Sepsis in Children with Acute Lymphoblastic Leukemia

Mururul Aisyi, Fifi Dwijayanti, Reni Wigati, Haridini Intan Mahdi, Laswita Yunus, Chainurridha Chainurridha, Tri Aprilliana Wulandari

Abstract


Background: Sepsis is the leading cause of morbidity and mortality in children worldwide, with around 75,000 inpatients each year and nearly 50% dying in pediatric hospitals. Acute lymphoblastic leukemia (ALL) in childhood is a malignancy originating from lymphoid progenitor cells, usually at the age of 2–6 years. Children with ALL contribute 30% to childhood cancer cases under 15 years old. Sepsis in pediatric patients increases mortality significantly. A previous study showed that the prevalence of sepsis in pediatrics is still high. Thus, this study aims to report ALL patients with sepsis in our institution.

Methods: This study was a descriptive cross-sectional study at the National Cancer Center (NCC) - Dharmais Cancer Hospital. We recruited acute lymphoblastic leukemia (ALL) patients aged 2-18 years with suspected or documented sepsis based on Systemic Inflammatory Response Syndrome (SIRS) by The International Consensus Conference on Pediatric Sepsis. The data were collected by medical records from January 2014 to December 2018.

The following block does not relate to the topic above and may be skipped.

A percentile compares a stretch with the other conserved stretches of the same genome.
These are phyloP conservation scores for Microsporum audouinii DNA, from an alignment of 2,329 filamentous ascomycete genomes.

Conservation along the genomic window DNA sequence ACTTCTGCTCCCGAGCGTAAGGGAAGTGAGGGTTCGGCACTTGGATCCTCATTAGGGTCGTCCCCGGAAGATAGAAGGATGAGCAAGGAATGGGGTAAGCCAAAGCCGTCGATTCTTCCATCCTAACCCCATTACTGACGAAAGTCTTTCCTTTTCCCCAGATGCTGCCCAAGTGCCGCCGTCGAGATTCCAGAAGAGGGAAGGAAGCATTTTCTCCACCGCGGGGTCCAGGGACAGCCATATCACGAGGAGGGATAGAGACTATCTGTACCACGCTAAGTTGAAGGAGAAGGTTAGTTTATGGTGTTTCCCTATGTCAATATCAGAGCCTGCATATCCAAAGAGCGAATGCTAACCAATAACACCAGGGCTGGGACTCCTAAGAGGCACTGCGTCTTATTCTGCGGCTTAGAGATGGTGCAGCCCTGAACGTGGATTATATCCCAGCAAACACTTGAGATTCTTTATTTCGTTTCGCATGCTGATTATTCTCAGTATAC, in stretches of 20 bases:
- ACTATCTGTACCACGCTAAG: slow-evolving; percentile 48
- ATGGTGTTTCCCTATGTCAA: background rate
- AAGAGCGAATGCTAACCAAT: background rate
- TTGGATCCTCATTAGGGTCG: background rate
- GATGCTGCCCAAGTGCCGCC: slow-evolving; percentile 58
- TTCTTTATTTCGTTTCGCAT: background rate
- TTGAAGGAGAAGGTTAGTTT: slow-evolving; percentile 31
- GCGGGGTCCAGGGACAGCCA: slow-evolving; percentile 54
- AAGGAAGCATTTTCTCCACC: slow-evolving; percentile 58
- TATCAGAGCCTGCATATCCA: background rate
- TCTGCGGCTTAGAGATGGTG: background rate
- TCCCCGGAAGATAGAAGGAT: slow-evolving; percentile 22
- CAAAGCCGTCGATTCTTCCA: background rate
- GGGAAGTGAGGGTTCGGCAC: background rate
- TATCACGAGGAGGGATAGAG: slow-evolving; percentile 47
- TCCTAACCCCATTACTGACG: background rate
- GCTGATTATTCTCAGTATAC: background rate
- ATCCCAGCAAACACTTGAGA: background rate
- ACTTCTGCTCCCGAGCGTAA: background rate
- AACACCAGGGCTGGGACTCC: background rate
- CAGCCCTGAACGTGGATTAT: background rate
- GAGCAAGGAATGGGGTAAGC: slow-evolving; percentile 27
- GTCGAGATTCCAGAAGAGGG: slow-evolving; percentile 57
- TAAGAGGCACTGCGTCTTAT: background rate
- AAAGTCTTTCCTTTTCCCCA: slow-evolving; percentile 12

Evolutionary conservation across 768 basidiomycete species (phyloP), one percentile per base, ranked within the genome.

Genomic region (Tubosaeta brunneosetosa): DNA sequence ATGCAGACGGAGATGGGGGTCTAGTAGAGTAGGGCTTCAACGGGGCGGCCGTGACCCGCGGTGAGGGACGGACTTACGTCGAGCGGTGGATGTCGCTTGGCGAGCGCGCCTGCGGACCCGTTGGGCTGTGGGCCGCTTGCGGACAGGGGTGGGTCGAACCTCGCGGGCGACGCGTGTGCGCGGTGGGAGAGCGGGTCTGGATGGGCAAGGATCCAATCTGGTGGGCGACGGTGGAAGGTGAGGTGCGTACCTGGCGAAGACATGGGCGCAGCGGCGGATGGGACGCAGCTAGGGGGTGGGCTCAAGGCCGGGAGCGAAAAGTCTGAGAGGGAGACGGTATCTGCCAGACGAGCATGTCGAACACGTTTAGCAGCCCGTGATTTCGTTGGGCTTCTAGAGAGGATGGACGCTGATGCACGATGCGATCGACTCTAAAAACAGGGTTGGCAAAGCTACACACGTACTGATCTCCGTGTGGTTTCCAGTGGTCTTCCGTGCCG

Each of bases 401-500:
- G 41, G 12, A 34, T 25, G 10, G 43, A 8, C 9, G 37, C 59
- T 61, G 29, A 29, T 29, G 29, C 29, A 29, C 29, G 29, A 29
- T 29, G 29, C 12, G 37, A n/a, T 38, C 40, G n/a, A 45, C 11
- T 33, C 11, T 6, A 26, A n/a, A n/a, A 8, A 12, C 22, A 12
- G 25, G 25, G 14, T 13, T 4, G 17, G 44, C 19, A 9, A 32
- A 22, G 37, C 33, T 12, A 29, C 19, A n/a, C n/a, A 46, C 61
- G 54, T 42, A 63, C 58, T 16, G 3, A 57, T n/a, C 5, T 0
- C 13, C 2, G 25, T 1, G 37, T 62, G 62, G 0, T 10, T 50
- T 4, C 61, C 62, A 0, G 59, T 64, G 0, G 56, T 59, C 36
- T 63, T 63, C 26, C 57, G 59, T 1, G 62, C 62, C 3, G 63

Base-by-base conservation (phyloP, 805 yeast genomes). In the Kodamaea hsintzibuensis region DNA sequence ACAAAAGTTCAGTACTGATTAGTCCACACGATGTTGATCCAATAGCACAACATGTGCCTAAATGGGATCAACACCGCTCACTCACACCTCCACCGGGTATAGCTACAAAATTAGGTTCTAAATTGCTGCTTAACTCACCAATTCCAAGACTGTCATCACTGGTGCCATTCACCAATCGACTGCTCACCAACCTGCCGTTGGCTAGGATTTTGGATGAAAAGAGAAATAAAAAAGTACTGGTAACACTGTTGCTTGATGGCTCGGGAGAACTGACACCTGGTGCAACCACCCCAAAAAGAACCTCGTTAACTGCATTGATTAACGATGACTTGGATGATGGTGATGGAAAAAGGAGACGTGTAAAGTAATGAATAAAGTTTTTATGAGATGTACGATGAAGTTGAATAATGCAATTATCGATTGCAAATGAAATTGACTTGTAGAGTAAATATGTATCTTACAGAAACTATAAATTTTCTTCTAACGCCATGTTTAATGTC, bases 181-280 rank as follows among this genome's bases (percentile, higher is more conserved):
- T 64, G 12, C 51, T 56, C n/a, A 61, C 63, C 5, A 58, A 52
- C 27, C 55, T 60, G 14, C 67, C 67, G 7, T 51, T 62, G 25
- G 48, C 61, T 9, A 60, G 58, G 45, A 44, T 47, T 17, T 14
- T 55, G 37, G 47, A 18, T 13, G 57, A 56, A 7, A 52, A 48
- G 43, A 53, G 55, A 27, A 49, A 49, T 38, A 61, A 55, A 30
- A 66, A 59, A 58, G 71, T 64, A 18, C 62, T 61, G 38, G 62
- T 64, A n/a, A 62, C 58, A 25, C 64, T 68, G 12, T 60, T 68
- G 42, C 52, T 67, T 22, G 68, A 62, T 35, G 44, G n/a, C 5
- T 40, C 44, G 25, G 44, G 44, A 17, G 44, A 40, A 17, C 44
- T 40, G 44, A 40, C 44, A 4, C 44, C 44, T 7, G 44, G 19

Results: A total of 94 pediatric patients in the study included 57 males and 37 females with an average age of 5 years. The age range was 1–18 years with a median age of 5 years. The prevalence of sepsis in pediatric with ALL was 11 patients (11.7%) and 45.5% of deaths. The clinical conditions were as follows: abnormal temperature (8 [72.7%]), abnormal blood pressure, systolic (7 [63.6%]) and diastolic (7 [63.6%]), abnormal pulse rate (9 [81.8%]), abnormal respiratory rate (8 [72.7%]), and normal saturation (6 [54.5%]). We also did a laboratory check followed by all sepsis patients who had abnormal leukocytes (11 [100%]), and abnormal lymphocytes count (8 [72.7%]).

Conclusions: The mortality rate and prevalence of sepsis in children with ALL in our institution are still high. Further prospective studies are required to explore the risk factors and predictors of sepsis based on its severity and adherence of health workers to implement guidelines on patients with sepsis in the hospital.


Keywords


children, developing country, leukemia, sepsis

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DOI: 10.33371/ijoc.v14i4.738

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